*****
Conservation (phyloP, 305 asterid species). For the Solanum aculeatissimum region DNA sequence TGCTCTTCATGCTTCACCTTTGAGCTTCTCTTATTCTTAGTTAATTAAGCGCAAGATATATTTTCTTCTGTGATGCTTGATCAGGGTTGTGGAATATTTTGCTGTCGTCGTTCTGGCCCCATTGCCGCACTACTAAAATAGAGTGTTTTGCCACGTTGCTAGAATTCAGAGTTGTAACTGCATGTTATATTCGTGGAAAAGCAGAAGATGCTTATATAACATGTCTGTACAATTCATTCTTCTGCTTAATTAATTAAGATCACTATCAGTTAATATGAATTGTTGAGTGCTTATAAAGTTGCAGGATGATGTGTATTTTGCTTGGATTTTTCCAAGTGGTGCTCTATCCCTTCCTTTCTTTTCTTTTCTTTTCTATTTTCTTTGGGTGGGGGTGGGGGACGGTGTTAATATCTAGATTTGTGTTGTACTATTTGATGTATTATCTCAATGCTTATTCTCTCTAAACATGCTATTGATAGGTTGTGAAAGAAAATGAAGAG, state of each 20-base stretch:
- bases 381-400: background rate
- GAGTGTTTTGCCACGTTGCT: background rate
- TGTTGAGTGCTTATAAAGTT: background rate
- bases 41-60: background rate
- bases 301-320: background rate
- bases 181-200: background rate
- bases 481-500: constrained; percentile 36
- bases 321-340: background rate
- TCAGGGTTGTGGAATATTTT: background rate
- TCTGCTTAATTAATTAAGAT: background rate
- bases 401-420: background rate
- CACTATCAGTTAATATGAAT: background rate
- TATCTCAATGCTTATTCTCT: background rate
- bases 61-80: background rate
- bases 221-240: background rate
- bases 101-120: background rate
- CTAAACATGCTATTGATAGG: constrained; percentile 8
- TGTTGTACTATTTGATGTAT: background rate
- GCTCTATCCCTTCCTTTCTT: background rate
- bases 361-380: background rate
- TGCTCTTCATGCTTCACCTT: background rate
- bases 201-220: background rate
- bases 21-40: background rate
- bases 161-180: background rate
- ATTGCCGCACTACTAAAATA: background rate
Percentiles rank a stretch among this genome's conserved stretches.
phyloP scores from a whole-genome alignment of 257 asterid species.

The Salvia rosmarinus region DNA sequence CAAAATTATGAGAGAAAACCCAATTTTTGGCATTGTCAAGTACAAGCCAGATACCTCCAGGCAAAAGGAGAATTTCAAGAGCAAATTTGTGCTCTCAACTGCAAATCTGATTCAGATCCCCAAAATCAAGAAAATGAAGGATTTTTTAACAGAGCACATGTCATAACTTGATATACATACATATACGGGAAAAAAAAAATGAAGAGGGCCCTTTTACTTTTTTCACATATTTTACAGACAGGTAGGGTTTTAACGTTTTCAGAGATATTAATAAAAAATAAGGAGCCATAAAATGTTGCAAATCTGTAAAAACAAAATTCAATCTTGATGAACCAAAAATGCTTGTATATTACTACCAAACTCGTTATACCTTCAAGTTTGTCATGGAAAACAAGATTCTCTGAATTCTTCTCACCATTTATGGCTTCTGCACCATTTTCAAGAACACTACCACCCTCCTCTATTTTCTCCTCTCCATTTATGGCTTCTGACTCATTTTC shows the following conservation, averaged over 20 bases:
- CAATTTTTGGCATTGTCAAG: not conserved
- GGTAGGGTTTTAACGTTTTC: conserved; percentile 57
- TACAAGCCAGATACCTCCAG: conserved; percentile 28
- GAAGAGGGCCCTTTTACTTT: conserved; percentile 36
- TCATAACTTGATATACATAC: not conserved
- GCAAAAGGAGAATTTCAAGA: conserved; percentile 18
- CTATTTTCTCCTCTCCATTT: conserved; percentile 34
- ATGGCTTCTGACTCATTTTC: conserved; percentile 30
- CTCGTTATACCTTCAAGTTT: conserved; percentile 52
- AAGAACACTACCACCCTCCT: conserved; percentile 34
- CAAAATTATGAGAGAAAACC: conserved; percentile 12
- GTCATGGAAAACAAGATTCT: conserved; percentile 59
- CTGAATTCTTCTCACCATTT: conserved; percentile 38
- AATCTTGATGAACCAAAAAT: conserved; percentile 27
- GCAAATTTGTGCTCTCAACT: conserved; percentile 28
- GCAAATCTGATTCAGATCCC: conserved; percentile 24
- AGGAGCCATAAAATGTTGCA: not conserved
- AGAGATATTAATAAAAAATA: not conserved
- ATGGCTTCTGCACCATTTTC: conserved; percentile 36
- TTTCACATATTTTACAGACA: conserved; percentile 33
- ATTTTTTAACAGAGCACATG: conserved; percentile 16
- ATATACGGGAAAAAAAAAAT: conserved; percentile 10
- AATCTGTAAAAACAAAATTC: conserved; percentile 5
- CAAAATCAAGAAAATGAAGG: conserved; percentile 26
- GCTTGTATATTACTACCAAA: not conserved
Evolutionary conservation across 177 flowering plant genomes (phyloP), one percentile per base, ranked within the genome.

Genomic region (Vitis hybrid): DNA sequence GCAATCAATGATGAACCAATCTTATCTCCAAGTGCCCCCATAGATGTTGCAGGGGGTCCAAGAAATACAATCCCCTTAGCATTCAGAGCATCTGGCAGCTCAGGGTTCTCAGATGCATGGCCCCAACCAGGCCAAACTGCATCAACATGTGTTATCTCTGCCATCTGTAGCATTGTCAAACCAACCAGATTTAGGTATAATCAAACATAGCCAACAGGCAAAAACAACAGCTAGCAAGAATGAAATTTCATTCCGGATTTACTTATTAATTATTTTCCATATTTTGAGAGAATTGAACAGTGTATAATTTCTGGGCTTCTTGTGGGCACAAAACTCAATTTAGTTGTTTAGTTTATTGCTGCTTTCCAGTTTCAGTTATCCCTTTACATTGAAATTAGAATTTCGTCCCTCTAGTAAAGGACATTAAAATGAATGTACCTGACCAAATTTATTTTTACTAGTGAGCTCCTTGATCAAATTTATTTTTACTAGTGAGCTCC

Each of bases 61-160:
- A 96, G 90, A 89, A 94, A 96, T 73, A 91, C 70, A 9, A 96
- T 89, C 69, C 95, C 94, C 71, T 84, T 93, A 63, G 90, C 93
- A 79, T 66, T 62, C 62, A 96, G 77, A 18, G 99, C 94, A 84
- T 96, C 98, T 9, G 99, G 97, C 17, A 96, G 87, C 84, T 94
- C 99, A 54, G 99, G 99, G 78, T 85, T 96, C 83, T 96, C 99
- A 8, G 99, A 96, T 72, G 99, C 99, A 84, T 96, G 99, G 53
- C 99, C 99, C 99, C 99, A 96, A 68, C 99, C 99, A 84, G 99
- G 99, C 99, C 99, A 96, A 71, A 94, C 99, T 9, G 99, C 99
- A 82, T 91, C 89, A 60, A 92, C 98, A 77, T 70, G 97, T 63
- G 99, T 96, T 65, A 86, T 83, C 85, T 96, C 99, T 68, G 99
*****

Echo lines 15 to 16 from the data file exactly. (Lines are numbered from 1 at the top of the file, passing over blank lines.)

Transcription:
- bases 61-80: background rate
- bases 221-240: background rate